Trâu, Cọp, và Trí Khôn Con Người: Buffalo, Tiger, Human Wisdom

What do a tiger, a buffalo, and a farmer have to do with being Vietnamese?  Read on and find out!

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Viet Nguyen, editor-in-chief of diaCRITICS, had earlier criticized what it means to (not) be Vietnamese, and challenged the notion of authencity.  He mentioned some markers that people use to determine Vietnameseness: phở, fish sauce, Khánh Ly, etc.  The list can certainly go on so where does one draw the line?  What does being Vietnamese include?

Viet was also right in asserting that these are the wrong questions to ask because ethnic identity is amorphous, changing from individual to individual. Anyone can claim any identity, whether others believe it or not.   What we should be asking instead are the “Why” of being Vietnamese.

Why do Vietnamese people do/believe in the things they do?  These questions are more exploratory and will often lead to a better understanding of the Vietnamese identity because they attempt to look at Vietnamese people from the inside out, rather than outside in.

When we ask these questions, though, we inevitably run into Truyện Cổ Tích.  Truyện Cổ Tích are the folklore, legends, and tales of Việt Nam that reveal and explain our mores and day to day lives, like the one about the origin of the Vietnamese people.  Truyện cổ tích  literally means ‘old collected stories’ and some of the stories we tell today will, in the future, be old and explain again why it is that Vietnamese do the things they do now.

Until that time, we hope you will enjoy this feature where we will present English-translated truyện cổ tích so you can catch a glimpse of why it is Vietnamese.

Trâu, Cọp, và Trí Khôn Con Người – Buffalo, Tiger, and the Wisdom of Human

This original piece by Julie is available for your non-commercial creative use.

Long long ago before any can remember, when animals and humans still talked with one another, there sat a bird in a tree watching a farmer struggle to lead his water buffalo with ropes tied to its horns.  Bemused, the bird said aloud to itself, “I wonder why the rope is tied to the horns?  Why not lead the buffalo by the nose-nose-nose?”  The farmer understood the wisdom in these words so he pierced the buffalo’s nostrils and from that day on, led the buffalo by its nose.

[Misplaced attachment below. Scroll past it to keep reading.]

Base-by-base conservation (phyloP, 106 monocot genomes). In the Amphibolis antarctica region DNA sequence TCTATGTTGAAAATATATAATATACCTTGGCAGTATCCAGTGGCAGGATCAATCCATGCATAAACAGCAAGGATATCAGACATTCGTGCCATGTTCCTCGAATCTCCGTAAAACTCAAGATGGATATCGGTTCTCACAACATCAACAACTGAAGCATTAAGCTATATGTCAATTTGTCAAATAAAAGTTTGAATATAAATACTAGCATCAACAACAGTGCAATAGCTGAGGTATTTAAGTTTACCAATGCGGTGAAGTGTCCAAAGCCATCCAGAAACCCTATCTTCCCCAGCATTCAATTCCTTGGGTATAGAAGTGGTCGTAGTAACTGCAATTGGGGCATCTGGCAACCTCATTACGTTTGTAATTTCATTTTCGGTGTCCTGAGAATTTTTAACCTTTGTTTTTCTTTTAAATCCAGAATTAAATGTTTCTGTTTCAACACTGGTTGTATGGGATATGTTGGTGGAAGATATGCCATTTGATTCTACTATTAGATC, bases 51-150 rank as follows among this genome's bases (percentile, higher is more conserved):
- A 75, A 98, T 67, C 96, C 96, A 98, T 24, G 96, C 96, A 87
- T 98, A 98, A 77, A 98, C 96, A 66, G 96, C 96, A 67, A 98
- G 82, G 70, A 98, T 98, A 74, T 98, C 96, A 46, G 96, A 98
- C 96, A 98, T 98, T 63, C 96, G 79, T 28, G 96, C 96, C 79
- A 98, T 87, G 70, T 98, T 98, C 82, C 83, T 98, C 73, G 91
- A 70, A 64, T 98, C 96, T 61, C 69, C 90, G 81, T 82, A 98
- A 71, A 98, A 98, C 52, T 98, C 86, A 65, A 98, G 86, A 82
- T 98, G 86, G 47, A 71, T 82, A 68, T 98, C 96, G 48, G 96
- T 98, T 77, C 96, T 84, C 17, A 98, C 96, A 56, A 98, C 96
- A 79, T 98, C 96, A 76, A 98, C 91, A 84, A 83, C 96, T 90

Meanwhile, a tiger was sitting in the cool shade at the edge of a pond, admiring its golden coat of fur. This was part of its daily ritual for the tiger was quite proud of its spotless appearance and thought itself not only the most beautiful creature but also the strongest.  By now, it was nearly noon and the tiger was hungry. It came upon the farm hoping for an easy meal but stopped at the spectacle of the hard-working duo of farmer and buffalo streaming with sweat as they pulled a heavy plow through the mud.

His curiosity tinged with greed but as is the nature of cats, he couldn’t help but say first, “It’s so strange Buffalo…you toil for this puny human and let him lead you by the nose, but you are so much bigger and stronger! Why do you listen to him?”

The water buffalo was undisturbed.

“He may be small, Tiger, but he has wisdom,” said the buffalo, flicking his tail in the direction of the farmer.  “Ask him and he will show it to you.”

Wasting no time, the tiger approached the farmer, whose face darkened at the sight of sharp fangs and long claws. Tiger said to the farmer, “Buffalo tells me that you have something called wisdom that makes even a great creature as he obey you, will you show it to me?”

“I’ll…I’ll have to g…go and fetch it,” the farmer said, trembling.  “But I don’t dare leave seeing how hungrily you eye my buffalo.  If you allow me to restrain you…say…tie you to that tree over there, I’ll gladly go and get my wisdom to show you.”

Tiger hastily agreed, for he so wanted to see this thing called wisdom and the hunger was becoming quite unbearable.  The farmer proceeded to tie the tiger to the tree with several spans of rope and ran off.  When he returned, he carried with him only a torch, the fear on his face had disappeared.

“You call that wisdom?” the tiger demanded.  “What nonsense!  Now untie me so I can get my meal.”

Tiger bared his fangs, as if to make the point clear, but the farmer said nothing and lit the tree on fire before leading his buffalo away.

The tiger howled and flailed wildly but the ropes held fast.  The flames bit deep, the rope charred.  Finally, Tiger managed to free himself and ran back into the dark of the jungle.  It was a long time before he would emerge again and what a sight he was!  Great black stripes now marred his golden body, burned into his fur by that thing called wisdom.

Buffalo saw the tiger and laughed.  He laughed so hard that he fell over and broke his front teeth on a rock.  Thereafter and always, water buffaloes have no front teeth and tigers stay deep within the jungle, not wanting others to see their shameful black stripes.

Read versions of this story in Vietnamese at Vietfun, at e-cadao.
Listen to it in Vietnamese at nhaccuatui.

by Bảo Nguyễn and Julie Nguyễn.

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